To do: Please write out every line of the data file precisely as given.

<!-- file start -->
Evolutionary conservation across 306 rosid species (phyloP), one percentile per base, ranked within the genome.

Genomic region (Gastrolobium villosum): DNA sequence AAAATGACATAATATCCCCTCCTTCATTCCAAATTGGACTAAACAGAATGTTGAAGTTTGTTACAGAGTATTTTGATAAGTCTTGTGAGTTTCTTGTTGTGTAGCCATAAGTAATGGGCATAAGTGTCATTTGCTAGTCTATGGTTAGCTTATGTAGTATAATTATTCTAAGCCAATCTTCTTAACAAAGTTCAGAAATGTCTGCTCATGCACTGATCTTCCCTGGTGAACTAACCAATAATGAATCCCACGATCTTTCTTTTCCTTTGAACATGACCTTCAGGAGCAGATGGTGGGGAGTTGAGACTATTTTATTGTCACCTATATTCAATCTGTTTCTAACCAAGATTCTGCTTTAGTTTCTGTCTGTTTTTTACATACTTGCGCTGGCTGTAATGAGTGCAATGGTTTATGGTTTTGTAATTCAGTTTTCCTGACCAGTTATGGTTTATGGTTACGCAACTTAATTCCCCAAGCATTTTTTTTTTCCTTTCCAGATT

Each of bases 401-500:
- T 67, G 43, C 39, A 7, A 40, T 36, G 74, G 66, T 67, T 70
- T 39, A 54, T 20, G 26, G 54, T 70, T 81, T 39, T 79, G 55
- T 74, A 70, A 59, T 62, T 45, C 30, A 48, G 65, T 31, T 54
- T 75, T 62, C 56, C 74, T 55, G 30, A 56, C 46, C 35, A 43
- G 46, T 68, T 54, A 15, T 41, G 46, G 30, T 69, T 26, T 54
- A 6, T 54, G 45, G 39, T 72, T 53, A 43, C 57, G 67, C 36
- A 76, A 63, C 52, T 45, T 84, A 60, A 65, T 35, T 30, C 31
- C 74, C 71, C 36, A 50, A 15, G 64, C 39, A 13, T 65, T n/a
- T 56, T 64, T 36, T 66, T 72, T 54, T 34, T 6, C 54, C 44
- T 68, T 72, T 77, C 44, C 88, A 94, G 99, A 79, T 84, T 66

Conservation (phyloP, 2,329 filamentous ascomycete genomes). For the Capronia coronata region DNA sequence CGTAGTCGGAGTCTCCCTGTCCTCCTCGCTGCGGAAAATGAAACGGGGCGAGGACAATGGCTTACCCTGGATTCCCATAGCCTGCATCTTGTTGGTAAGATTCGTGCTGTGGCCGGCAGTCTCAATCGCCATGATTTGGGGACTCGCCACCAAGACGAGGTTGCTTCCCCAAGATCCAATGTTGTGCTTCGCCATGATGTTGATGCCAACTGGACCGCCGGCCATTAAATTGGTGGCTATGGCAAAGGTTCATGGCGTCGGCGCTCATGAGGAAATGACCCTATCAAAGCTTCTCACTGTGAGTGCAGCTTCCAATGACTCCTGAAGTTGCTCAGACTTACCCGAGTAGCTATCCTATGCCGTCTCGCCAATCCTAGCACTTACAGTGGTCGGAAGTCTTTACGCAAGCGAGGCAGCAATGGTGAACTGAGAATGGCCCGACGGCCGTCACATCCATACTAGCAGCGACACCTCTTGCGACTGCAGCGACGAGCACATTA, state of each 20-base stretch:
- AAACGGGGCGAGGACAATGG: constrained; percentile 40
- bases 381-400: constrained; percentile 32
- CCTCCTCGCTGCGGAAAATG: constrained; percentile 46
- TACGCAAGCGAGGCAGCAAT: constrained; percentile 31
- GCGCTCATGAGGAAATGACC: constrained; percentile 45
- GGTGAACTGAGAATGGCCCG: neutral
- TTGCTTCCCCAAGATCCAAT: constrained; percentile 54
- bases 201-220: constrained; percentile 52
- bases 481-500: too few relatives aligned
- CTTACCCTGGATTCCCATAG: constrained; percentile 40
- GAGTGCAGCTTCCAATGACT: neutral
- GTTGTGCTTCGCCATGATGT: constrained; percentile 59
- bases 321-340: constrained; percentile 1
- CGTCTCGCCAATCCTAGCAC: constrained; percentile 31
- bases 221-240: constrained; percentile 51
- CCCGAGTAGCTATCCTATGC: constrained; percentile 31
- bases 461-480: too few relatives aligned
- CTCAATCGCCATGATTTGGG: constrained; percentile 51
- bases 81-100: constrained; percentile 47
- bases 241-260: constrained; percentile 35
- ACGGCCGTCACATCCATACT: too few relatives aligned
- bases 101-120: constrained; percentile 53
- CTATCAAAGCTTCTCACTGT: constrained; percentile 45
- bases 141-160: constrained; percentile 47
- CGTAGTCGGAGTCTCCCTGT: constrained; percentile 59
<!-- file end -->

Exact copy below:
Evolutionary conservation across 306 rosid species (phyloP), one percentile per base, ranked within the genome.

Genomic region (Gastrolobium villosum): DNA sequence AAAATGACATAATATCCCCTCCTTCATTCCAAATTGGACTAAACAGAATGTTGAAGTTTGTTACAGAGTATTTTGATAAGTCTTGTGAGTTTCTTGTTGTGTAGCCATAAGTAATGGGCATAAGTGTCATTTGCTAGTCTATGGTTAGCTTATGTAGTATAATTATTCTAAGCCAATCTTCTTAACAAAGTTCAGAAATGTCTGCTCATGCACTGATCTTCCCTGGTGAACTAACCAATAATGAATCCCACGATCTTTCTTTTCCTTTGAACATGACCTTCAGGAGCAGATGGTGGGGAGTTGAGACTATTTTATTGTCACCTATATTCAATCTGTTTCTAACCAAGATTCTGCTTTAGTTTCTGTCTGTTTTTTACATACTTGCGCTGGCTGTAATGAGTGCAATGGTTTATGGTTTTGTAATTCAGTTTTCCTGACCAGTTATGGTTTATGGTTACGCAACTTAATTCCCCAAGCATTTTTTTTTTCCTTTCCAGATT

Each of bases 401-500:
- T 67, G 43, C 39, A 7, A 40, T 36, G 74, G 66, T 67, T 70
- T 39, A 54, T 20, G 26, G 54, T 70, T 81, T 39, T 79, G 55
- T 74, A 70, A 59, T 62, T 45, C 30, A 48, G 65, T 31, T 54
- T 75, T 62, C 56, C 74, T 55, G 30, A 56, C 46, C 35, A 43
- G 46, T 68, T 54, A 15, T 41, G 46, G 30, T 69, T 26, T 54
- A 6, T 54, G 45, G 39, T 72, T 53, A 43, C 57, G 67, C 36
- A 76, A 63, C 52, T 45, T 84, A 60, A 65, T 35, T 30, C 31
- C 74, C 71, C 36, A 50, A 15, G 64, C 39, A 13, T 65, T n/a
- T 56, T 64, T 36, T 66, T 72, T 54, T 34, T 6, C 54, C 44
- T 68, T 72, T 77, C 44, C 88, A 94, G 99, A 79, T 84, T 66

Conservation (phyloP, 2,329 filamentous ascomycete genomes). For the Capronia coronata region DNA sequence CGTAGTCGGAGTCTCCCTGTCCTCCTCGCTGCGGAAAATGAAACGGGGCGAGGACAATGGCTTACCCTGGATTCCCATAGCCTGCATCTTGTTGGTAAGATTCGTGCTGTGGCCGGCAGTCTCAATCGCCATGATTTGGGGACTCGCCACCAAGACGAGGTTGCTTCCCCAAGATCCAATGTTGTGCTTCGCCATGATGTTGATGCCAACTGGACCGCCGGCCATTAAATTGGTGGCTATGGCAAAGGTTCATGGCGTCGGCGCTCATGAGGAAATGACCCTATCAAAGCTTCTCACTGTGAGTGCAGCTTCCAATGACTCCTGAAGTTGCTCAGACTTACCCGAGTAGCTATCCTATGCCGTCTCGCCAATCCTAGCACTTACAGTGGTCGGAAGTCTTTACGCAAGCGAGGCAGCAATGGTGAACTGAGAATGGCCCGACGGCCGTCACATCCATACTAGCAGCGACACCTCTTGCGACTGCAGCGACGAGCACATTA, state of each 20-base stretch:
- AAACGGGGCGAGGACAATGG: constrained; percentile 40
- bases 381-400: constrained; percentile 32
- CCTCCTCGCTGCGGAAAATG: constrained; percentile 46
- TACGCAAGCGAGGCAGCAAT: constrained; percentile 31
- GCGCTCATGAGGAAATGACC: constrained; percentile 45
- GGTGAACTGAGAATGGCCCG: neutral
- TTGCTTCCCCAAGATCCAAT: constrained; percentile 54
- bases 201-220: constrained; percentile 52
- bases 481-500: too few relatives aligned
- CTTACCCTGGATTCCCATAG: constrained; percentile 40
- GAGTGCAGCTTCCAATGACT: neutral
- GTTGTGCTTCGCCATGATGT: constrained; percentile 59
- bases 321-340: constrained; percentile 1
- CGTCTCGCCAATCCTAGCAC: constrained; percentile 31
- bases 221-240: constrained; percentile 51
- CCCGAGTAGCTATCCTATGC: constrained; percentile 31
- bases 461-480: too few relatives aligned
- CTCAATCGCCATGATTTGGG: constrained; percentile 51
- bases 81-100: constrained; percentile 47
- bases 241-260: constrained; percentile 35
- ACGGCCGTCACATCCATACT: too few relatives aligned
- bases 101-120: constrained; percentile 53
- CTATCAAAGCTTCTCACTGT: constrained; percentile 45
- bases 141-160: constrained; percentile 47
- CGTAGTCGGAGTCTCCCTGT: constrained; percentile 59